About a year ago, I fell in love with an incredible book by Susan Cain. It’s called Quiet: The Power of Introverts in a World That Can’t Stop Talking, and it’s made me very happy as an introvert and as a human being overall. In the 9th chapter of her book, she discusses the advice she gives to other introverts about how to find a successful career path in a world dominated by loud, extroverted people. One concept she offers is the “core personal project,” based on the idea that we should re-examine what makes us happy and what kind of work we really want to be doing.
I like this concept a lot, so I’ve used it as inspiration for a new setup. This helps me figure out a lot of questions, like what to read next or what story I want to write next or where my career should be going. And now I’d like to share this strategy with you.
It boils down to 3 key questions that I ask myself all the time.
1. What did you adore when you were a kid?
It’s true that we don’t stay in love with everything we enjoyed as kids. I grew up as an avid fan of Batman and Power Rangers, but I don’t follow them religiously as an adult. But there is something about being young and having your first passion.
For me, it was making up stories. My Dad and I would spend whole trips in his truck making up fun, oddball tales about people we knew, or about imaginary characters. And I had entire narratives planned out when I lay on the floor, playing with my action figures. Since I never lost that original joy, I’ve been slowly transforming it into a real-world career as a freelance writer and blogger, helping other people tell their stories through website landing pages and SEO marketing.
For someone who loved playing dress-up as a kid, they might find their joy in designing costumes or tailoring outfits in a boutique or even becoming a cosplay expert. It all depends on what you liked as a child, and whether or not you still enjoy it.
2. Who are the people that you admire most?
Everyone has their role model, whether it’s a parent, a teacher, a celebrity, a co-worker, or a good friend who seems to have their act together. But role models aren’t simply the people who we try to model our lives after. They can also be the people whose success we want to imitate.
Susan Cain has a good way of describing this reaction in her book:
“Finally, pay attention to what you envy. Jealousy is an ugly emotion, but it tells the truth. You mostly envy those who have what you desire” (Cain, p. 218).
In that sense, it’s helpful to stop and ask yourself on occasion whom you envy, especially if they’re in a field of work that you’d enjoy. For Susan, it was writers and psychologists whom she envied in her career as a Wall Street lawyer. For me, it’s Web content creators like the original team behind Rooster Teeth Productions, and online reviewers like Doug Walker, Linsday Ellis, and Kyle Kallgren. I look at their work and their fanbase, and I think to myself, “Yeah, I could spend the time and money to do what they do. I want that kind of an audience, too.”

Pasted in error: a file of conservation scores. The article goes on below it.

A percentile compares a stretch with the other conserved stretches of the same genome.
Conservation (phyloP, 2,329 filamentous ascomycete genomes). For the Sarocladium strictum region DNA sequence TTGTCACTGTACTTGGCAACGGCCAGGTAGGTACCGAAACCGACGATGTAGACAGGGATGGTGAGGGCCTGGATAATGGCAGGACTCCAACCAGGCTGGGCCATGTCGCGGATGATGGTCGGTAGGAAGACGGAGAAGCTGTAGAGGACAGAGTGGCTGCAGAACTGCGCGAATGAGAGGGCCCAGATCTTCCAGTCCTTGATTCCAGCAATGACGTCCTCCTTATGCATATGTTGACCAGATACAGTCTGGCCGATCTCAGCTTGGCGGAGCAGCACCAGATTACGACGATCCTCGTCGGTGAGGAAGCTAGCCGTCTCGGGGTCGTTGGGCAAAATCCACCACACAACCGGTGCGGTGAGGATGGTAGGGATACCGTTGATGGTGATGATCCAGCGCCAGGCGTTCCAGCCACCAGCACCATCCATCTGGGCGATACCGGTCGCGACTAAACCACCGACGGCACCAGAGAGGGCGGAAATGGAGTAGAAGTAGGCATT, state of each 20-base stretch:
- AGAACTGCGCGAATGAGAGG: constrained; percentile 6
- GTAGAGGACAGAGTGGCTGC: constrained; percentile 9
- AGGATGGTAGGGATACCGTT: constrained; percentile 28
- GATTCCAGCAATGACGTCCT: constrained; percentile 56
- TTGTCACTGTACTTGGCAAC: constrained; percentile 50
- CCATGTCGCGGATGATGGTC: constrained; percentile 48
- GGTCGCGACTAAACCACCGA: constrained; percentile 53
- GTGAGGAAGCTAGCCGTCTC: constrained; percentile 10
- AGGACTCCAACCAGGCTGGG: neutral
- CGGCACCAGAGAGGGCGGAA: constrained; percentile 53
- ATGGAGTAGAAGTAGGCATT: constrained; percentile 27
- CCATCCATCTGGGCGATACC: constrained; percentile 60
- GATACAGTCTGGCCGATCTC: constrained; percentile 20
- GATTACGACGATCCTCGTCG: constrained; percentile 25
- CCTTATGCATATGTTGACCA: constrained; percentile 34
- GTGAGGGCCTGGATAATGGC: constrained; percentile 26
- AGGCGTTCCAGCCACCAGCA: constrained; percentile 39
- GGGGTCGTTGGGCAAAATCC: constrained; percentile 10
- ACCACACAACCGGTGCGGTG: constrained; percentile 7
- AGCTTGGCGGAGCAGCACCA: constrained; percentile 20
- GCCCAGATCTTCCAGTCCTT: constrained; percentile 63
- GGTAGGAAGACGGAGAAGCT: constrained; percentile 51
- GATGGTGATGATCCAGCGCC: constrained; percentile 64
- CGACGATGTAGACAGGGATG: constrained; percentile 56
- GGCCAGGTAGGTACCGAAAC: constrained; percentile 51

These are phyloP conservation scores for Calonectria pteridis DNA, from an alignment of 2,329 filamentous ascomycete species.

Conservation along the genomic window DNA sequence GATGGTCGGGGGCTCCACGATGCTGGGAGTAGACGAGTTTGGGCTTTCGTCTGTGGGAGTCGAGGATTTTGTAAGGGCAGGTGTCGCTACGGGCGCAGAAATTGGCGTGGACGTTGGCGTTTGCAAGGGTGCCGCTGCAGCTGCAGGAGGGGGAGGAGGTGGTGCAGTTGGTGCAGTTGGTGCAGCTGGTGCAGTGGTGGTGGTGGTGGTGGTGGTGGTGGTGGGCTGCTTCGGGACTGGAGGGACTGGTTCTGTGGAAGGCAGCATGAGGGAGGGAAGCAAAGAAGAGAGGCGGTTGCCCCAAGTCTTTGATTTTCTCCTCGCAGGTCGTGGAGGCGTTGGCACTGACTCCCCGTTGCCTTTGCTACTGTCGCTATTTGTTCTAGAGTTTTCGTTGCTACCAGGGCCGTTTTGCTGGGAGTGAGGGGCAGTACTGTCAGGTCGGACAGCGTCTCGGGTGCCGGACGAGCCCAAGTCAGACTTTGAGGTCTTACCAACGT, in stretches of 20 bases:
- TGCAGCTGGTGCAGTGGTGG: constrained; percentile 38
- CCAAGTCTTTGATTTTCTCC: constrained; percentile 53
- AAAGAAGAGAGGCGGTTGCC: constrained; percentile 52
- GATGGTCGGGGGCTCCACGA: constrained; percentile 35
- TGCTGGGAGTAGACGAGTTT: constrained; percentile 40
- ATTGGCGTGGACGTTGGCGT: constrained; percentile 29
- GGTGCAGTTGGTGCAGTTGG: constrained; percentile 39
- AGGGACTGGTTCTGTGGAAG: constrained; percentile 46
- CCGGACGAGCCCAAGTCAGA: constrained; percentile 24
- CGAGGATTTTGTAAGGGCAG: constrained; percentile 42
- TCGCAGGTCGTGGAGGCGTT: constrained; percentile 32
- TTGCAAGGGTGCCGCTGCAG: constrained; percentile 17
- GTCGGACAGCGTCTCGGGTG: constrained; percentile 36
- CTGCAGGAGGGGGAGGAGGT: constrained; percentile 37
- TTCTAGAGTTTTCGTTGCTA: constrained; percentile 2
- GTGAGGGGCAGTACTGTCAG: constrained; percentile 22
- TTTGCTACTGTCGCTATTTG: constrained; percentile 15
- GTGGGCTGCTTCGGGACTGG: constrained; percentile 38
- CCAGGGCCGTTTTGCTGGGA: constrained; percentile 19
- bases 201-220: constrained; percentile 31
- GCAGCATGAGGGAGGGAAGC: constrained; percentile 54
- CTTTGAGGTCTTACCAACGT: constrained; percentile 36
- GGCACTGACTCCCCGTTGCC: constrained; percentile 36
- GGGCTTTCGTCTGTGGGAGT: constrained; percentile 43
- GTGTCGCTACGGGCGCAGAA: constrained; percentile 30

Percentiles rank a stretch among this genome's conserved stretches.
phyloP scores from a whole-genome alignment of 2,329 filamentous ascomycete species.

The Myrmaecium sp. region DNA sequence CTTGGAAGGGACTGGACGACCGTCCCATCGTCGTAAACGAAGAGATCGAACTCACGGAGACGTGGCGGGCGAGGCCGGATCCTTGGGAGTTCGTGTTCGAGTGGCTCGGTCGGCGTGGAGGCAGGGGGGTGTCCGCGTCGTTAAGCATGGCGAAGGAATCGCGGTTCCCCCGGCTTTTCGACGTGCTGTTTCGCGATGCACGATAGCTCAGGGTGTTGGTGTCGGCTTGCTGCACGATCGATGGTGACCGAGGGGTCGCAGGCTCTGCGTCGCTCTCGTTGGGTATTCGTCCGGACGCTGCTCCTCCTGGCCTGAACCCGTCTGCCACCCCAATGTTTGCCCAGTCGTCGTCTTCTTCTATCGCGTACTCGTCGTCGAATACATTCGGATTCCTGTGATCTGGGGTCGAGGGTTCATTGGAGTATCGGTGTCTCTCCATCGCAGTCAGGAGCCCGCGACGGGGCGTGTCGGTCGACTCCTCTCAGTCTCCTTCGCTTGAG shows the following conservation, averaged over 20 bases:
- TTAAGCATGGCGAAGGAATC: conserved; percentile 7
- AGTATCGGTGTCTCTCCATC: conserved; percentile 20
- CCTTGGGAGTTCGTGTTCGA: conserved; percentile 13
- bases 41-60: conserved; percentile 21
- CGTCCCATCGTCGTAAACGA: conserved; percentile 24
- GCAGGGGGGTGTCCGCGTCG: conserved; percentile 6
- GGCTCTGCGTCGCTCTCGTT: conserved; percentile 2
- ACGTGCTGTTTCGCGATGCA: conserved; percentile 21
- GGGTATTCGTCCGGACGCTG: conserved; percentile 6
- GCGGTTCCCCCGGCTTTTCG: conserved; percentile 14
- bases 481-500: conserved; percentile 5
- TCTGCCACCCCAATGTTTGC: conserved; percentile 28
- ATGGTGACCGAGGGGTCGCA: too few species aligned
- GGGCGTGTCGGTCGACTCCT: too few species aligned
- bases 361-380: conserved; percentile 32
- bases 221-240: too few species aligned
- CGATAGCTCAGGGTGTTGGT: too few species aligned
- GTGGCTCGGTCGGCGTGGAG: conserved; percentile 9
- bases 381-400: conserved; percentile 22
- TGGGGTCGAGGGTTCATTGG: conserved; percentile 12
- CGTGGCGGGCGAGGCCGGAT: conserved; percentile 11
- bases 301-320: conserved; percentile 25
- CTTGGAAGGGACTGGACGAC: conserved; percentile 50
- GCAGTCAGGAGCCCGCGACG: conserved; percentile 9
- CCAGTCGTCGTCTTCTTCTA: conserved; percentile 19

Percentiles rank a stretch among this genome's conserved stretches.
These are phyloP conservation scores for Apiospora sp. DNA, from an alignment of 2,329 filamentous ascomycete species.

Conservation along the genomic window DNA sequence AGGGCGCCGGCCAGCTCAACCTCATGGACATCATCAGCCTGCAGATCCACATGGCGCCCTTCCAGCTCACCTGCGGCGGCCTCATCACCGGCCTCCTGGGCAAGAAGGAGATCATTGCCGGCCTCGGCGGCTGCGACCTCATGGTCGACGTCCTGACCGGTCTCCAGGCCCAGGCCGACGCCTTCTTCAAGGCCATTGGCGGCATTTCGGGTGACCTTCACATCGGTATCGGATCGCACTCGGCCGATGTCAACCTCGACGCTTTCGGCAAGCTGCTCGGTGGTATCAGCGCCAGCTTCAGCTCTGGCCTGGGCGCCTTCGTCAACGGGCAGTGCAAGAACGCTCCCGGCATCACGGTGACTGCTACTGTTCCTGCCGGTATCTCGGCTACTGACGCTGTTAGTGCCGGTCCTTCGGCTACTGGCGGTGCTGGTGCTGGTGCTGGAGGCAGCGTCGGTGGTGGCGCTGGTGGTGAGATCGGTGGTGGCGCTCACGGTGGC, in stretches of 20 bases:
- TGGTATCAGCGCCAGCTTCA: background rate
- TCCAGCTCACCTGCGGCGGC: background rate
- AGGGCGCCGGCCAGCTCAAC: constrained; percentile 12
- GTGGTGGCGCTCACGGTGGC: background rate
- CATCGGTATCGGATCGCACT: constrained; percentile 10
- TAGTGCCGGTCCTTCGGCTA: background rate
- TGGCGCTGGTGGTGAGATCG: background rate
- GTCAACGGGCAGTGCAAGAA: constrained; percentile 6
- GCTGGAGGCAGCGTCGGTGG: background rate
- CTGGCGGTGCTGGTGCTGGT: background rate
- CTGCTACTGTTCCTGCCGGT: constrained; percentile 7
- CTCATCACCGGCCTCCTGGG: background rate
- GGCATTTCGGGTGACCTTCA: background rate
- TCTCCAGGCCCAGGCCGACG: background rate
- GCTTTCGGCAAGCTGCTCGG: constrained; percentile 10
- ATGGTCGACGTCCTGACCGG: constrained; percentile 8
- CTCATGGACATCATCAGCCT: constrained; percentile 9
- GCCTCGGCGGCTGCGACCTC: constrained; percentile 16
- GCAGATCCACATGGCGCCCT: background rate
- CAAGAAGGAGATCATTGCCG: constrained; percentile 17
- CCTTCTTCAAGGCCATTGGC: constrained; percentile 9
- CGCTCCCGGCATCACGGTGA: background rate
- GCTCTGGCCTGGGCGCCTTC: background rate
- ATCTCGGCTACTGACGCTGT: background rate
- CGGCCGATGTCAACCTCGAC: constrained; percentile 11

3. How or where do you see yourself as talented?
Not everyone gets the same inherent talent as a pro athlete or a famous musician, but we all have something that we’re good at doing. And if we’re lucky, we find ourselves doing what we good at in one or more jobs along the way.
For one person, it’s their ability to crunch numbers in their head. For another, it’s being able to speak off-the-cuff at a meeting or close a sale. And for quiet, sensitive types like me, our gift is absorbing everything we read and watch, staying organized, and putting all we’ve learned into a fast writing schedule to deliver a fun and coherent message. It’s also worth noting that not everyone does the same job in the same way. One writer or artist can work in solitude, but a more sociable type might need the energy of a crowded room to achieve the same results.
All it takes is being able to find your talent—or multiple talents, even if they’re unrelated—and making them work for you wherever you go.
These questions, inspired by Susan Cain’s 3-step process, helped me figure out that I enjoyed making people feel good when I was a kid, that I look up to online critics and Web content creators, and that I’m talented when it comes to helping others tell their stories. That’s why I write reviews on this blog, why I like being a freelance writer for different clients, and why I find it so easy and fulfilling to edit and promote other people’s work.
For more about Susan Cain and other advice about life as an introvert, I highly recommend you visit her website, Quiet Revolution.
So now, it’s your turn. How would you answer these questions? Do you think they’ll help you figure out how to best make use of your passion? Feel free to let us know in the comments below.